National Catholic Reporter

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Responses to senator who called Day 'a woman of loathsome character'


State Sen. Richard Black, R-Va., wrote to Pope Benedict XVI in January 2013 about Dorothy Day’s canonization cause. In his letter, Black referred to Dorothy Day as “a woman of loathsome character” and a communist sympathizer (see blog post here). In response to Black’s accusations, Phil Runkel, archivist at Marquette University, wrote the following email Jan. 18:   

Dear Senator Black:

Senator calls Dorothy Day 'a woman of loathsome character'


This week, State Sen. Richard Black, R-Va., withdrew his candidacy for Congress after a two-day run. In Jan. 2013, Black wrote to Pope Benedict XVI stating that he was “revolted by the United States Conference of Catholic Bishops’ support for the canonization of [Dorothy Day] whose views supported the violent extermination of Christians throughout the world.” 

Vietnamese Catholics remember Paracel war martyrs


After 40 years of near-silence, Catholics and retired government officials have expressed gratitude to former South Vietnam’s soldiers who died in the war against the Chinese invasion of the Paracel Islands.

“Today we gather together here to commemorate, express our deep gratitude to and pray for soldiers who sacrificed their lives to defend our nation in the sea war against the Chinese invasion of the Paracel Islands in 1974,” said Fr. Joseph Maria Le Quoc Thang, secretary general of the Episcopal Commission for Justice and Peace.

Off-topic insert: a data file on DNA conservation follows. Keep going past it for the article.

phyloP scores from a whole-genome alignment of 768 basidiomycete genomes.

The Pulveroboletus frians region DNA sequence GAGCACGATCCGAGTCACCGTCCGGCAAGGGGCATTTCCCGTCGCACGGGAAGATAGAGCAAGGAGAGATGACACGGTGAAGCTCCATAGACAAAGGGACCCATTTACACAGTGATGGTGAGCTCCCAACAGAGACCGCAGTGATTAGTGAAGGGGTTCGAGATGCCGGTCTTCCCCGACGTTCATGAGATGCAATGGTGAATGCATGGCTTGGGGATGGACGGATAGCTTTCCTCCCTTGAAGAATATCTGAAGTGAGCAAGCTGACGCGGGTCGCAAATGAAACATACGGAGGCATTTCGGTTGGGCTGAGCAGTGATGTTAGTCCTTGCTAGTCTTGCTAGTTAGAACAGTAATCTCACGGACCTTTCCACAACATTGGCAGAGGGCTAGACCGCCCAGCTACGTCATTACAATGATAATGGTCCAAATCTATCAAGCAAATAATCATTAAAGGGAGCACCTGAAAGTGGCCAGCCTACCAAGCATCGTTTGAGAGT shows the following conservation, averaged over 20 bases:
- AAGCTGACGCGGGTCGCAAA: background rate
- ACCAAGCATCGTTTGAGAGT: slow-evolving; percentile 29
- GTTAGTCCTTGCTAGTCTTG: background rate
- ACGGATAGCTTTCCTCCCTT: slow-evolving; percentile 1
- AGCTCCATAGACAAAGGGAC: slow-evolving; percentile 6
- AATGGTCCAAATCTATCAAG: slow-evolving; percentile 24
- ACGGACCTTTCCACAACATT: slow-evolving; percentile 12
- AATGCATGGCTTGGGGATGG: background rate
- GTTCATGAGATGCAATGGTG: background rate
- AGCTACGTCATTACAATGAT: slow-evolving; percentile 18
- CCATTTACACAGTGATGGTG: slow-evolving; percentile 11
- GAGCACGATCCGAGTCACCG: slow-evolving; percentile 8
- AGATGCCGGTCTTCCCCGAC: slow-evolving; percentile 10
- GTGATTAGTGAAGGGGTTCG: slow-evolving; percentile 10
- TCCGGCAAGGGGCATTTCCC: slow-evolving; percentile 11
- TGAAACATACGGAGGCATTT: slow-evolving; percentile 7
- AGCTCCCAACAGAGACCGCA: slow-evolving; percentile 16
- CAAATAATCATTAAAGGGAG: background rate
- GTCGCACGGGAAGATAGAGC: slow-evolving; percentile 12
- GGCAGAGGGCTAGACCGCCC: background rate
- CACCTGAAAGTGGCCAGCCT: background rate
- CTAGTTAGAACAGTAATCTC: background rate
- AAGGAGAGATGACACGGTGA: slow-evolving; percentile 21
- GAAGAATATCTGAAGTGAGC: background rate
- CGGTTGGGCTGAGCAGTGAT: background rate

US has little standing to lecture dictators


Neither John McCain nor Marco Rubio, two of Washington's mouthiest senators, could resist slamming Barack Obama for shaking hands with Cuba's Raul Castro at last month's funeral for Nelson Mandela.

"Why should you shake hands with somebody who's keeping Americans in prison?" asked McCain. "I mean, what's the point?"

Rubio's knock: "If the president was going to shake his hand, he should have asked him about those basic freedoms Mandela was associated with that are denied in Cuba."

Bill would require feds to respect state laws on traditional marriage


The U.S. House should pass a bipartisan bill that would require the federal government to respect state marriage laws defining marriage as the union of one man and one woman, a U.S. archbishop said Friday.

Titled the State Marriage Defense Act, the bill "is a necessary piece of legislation that will prevent the federal government from unjustly disregarding, in certain instances, state marriage laws concerning the definition of marriage," said San Francisco Archbishop Salvatore Cordileone.


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In This Issue

September 25-October 8, 2015


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